Believe me when I tell you I am the last person on earth to voluntarily stay home with my kids. I am the person that avoids “hanging out at home” at all costs and plans 72 activities an hour all weekend long until I run my family ragged because I just cannot handle sitting around on the couch. I’m horrible at imaginary play, I have no patience for crafts and I break out in hives just thinking about my kids messing up the couch to make a “fort.”
But you know what sucks even worse than staying at home for a month (or more)?
Getting sick (with coronavirus or anything else) and not being able to get treatment because our hospitals are overrun, out of masks, ventilators, beds – and unable to properly care for patients. Or watching someone you love die because you or someone like you thought they were young and invincible and didn’t even realize they were carrying an infection (you can transmit coronavirus for days or weeks before even realizing you’re sick) that would hardly affect you but stands to kill your grandparent, or neighbor, or immune compromised niece or nephew.
That would really fucking suck.
And it’s not a hypothetical. It’s happening.
Think I’m being dramatic?
Across our entire country we have less than 100k ICU beds. Based on hospitalization rates we are seeing in other countries like Italy and China we are just weeks away from having one million people that need them. And that’s just coronavirus patients – that doesn’t even account for people who get in car accidents or need life support, or who are having heart surgery or other scheduled procedures.
Just a few short weeks ago I was rolling my eyes at “all this coronavirus bullshit” and assumed that everyone was overreacting to what was essentially a bad cold.
But a lot has changed in a couple of weeks. Days even.
This situation is incredibly serious and while I still refuse to give in to the panic about actually getting the virus (I’m healthy enough that I would likely be just fine), I am not naive enough to think that for some magical reason our country is immune to the devastation Covid-19 is causing in other parts of the world.
It’s pretty widely accepted at this point that we are already past being able to contain this – and we have a very limited amount of time left to slow the spread before we completely overwhelm our hospital systems.
Not sure what that means? Take a look at what’s happening in Italy where doctors are having to make gut wrenching decisions every day about which patients to treat and which to send home to die based on limited resources: https://pjmedia.com/trending/italian-doctors-facing-impossible-choice-of-deciding-who-lives-and-who-dies/
If you think that would never happen in a 1st world country – that’s what Italians thought, too.
If you think our country would never impose a nationwide quarantine, that’s what Italians said too, just a couple short weeks ago.
And now they are begging us to not be as blind as they were. Don’t wait until it’s too late: https://denver.cbslocal.com/2020/03/13/coronavirus-colorado-italy-covid-19/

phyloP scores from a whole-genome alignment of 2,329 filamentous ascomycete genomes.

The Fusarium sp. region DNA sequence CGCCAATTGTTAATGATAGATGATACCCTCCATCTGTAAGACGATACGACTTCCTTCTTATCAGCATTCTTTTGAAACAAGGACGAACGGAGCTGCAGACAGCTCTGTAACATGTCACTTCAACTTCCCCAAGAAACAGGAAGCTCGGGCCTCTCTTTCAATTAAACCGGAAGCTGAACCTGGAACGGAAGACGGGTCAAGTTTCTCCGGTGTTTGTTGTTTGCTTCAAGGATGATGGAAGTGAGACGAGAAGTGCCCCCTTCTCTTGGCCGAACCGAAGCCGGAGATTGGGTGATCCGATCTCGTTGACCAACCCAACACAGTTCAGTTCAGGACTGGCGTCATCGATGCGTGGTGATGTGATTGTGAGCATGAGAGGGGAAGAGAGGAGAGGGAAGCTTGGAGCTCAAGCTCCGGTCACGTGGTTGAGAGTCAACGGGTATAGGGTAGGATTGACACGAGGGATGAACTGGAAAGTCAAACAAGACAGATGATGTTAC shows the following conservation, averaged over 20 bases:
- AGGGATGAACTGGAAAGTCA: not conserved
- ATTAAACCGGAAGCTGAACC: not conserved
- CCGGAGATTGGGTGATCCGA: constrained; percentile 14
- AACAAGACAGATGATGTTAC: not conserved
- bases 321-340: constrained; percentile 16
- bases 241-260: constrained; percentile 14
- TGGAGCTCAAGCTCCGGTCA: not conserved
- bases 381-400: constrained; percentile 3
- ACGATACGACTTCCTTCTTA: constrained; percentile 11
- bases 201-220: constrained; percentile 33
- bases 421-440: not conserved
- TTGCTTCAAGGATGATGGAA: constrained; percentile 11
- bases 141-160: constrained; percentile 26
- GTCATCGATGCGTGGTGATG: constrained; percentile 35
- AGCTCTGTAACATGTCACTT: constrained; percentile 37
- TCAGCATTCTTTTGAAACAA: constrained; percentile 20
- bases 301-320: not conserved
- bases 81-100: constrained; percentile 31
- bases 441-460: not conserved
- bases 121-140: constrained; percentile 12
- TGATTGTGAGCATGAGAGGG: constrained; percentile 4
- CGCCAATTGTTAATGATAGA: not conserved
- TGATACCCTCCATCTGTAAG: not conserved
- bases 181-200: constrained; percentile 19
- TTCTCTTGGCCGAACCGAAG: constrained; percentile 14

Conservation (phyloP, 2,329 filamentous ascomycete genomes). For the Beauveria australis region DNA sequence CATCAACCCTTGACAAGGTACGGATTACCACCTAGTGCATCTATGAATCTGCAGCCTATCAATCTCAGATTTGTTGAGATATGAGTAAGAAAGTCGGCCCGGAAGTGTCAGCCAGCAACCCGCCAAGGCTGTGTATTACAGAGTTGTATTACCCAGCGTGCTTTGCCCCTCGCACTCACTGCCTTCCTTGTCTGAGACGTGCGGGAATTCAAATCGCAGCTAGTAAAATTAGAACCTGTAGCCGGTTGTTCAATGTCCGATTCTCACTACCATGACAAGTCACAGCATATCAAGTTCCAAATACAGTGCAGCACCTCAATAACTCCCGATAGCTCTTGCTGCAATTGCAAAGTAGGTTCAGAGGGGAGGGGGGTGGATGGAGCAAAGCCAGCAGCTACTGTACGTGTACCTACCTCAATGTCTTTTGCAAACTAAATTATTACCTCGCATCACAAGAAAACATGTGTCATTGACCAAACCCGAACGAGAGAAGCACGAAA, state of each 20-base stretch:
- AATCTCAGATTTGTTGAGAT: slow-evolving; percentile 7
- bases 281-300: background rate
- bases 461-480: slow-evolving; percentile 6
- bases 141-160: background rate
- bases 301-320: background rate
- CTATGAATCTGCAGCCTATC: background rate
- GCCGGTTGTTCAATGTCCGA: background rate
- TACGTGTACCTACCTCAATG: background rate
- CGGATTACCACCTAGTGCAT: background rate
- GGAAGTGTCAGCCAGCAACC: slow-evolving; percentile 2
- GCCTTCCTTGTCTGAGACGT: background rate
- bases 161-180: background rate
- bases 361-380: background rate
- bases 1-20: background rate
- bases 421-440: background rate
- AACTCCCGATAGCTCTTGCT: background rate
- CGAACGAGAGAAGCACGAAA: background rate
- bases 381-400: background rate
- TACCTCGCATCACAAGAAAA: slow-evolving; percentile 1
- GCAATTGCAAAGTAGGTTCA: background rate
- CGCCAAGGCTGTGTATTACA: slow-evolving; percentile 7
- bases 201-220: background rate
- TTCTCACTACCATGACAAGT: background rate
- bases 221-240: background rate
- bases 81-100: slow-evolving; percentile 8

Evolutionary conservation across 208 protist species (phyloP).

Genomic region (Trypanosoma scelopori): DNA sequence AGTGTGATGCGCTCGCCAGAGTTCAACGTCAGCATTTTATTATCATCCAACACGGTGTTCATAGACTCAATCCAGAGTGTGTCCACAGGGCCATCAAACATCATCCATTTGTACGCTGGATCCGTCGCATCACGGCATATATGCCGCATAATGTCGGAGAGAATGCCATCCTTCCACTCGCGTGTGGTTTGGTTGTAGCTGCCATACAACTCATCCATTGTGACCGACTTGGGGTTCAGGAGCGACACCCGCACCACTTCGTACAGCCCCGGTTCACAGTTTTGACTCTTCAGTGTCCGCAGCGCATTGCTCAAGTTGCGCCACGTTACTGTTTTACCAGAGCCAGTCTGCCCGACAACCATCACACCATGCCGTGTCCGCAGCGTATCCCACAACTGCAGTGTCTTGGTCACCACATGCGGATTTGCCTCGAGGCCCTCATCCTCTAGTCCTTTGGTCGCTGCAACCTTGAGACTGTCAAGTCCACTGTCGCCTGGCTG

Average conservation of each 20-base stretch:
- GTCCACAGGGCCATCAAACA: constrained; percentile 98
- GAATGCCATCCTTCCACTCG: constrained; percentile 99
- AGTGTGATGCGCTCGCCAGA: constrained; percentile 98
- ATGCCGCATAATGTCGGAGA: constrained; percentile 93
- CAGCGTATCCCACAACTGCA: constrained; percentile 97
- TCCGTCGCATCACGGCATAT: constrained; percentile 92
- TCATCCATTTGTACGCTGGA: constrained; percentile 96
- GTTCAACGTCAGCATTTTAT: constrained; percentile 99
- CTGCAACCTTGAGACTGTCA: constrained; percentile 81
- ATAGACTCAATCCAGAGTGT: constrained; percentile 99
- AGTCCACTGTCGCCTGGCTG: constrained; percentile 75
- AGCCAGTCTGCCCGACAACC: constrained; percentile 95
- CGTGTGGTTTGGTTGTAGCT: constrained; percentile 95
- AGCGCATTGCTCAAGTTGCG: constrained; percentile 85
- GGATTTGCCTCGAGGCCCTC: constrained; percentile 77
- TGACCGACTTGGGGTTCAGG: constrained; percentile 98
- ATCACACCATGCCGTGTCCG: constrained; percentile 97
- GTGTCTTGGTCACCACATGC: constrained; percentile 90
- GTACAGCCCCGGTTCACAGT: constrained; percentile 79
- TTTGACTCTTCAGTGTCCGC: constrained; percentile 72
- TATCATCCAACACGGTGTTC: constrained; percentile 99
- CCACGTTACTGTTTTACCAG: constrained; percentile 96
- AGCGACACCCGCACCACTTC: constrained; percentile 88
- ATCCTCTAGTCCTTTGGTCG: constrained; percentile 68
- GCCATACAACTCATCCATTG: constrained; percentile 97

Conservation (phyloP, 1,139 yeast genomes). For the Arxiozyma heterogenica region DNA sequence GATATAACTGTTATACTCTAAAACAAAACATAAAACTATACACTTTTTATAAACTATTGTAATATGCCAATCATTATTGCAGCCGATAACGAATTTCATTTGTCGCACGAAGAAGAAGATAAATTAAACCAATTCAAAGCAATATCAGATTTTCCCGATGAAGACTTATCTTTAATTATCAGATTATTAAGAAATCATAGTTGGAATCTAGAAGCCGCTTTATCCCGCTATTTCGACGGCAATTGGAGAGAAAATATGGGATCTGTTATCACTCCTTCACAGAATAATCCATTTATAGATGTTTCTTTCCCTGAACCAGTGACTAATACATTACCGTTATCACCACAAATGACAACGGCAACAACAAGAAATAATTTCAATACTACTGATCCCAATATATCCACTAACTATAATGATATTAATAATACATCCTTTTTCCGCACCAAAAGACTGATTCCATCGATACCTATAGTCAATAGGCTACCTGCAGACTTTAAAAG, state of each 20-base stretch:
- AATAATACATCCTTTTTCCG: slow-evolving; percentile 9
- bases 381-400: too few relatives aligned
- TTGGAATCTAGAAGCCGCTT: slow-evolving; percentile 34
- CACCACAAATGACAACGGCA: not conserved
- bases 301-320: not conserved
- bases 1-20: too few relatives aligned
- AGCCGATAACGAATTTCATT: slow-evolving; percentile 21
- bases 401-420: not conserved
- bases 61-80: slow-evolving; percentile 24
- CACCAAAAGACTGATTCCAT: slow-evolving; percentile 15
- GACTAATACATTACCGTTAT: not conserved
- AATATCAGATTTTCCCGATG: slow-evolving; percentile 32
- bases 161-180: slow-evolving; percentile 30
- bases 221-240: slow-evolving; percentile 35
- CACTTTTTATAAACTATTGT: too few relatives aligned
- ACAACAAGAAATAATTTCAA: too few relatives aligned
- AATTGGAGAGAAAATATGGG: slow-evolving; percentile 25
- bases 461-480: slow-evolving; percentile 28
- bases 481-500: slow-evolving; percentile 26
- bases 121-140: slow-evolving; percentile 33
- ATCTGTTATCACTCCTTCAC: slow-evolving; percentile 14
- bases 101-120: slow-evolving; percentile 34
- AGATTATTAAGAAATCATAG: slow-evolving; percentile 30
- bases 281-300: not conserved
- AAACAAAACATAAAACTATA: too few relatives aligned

Our government is not acting quickly enough. Not with testing, not with cancellations, and not with quarantines. As usual, we are relying on the private sector and individuals to do the right thing. And that’s terrifying.
It’s incredibly weird to scroll through your social media feed and see three posts about businesses moving to remote work and schools shutting down and hospitals running out of masks – followed by three posts of people out at a party, or taking a vacation. This is a reflection of the failure of our government to act – and to provide direct and proactive guidance.
There are major consequences for many people in our country when we cancel everything – but there are major consequences if we don’t. And because of that it is critical that ESPECIALLY the people who are able – those of us who can afford to buy some extra groceries, work from home, and hunker down – that we do.
And I don’t mean stay home and have your friends over for a BBQ or a “pandemic party.” I mean stay home. Period. Do not interact with other people or families, even in small groups. Help your more vulnerable neighbors by buying them groceries, buy gift cards from small businesses that will undoubtedly suffer – but cancel everything else. Social distancing doesn’t work if you only kind of – sort of – just this one time – I feel fine so it’s it’s not a big deal – maybe a little bit – distance.
I know many of you think all the school closures and social distancing is excessive. But the only way to give our medical system a chance to save vulnerable people is by flattening the curve and slowing the spread – which means staying home. Period. Not just skipping the large events – but canceling play dates, dinner parties, any group activity period.
Please protect the most vulnerable people in our population. Give them a chance by slowing the spread so they will have access to appropriate care. Being financially and physically able to stay or work from home – even having access to healthcare is a privilege in this country. Please use it to protect others who are not as fortunate.
Healthcare (and retail!) workers are putting their lives on the line to keep us safe and comfortable – please don’t put unnecessary burden on them by aiding the spread. Cancel everything. Stay home. Do the right thing. Even before our government makes it official.
And if you don’t believe me – read this: https://www.theatlantic.com/ideas/archive/2020/03/coronavirus-cancel-everything/607675/
One thought on “Why Our Family is Staying Home – Now.”
Nancy and I are home for the duration …. however long that is… staying strong. Love you!!! Grandpa 💘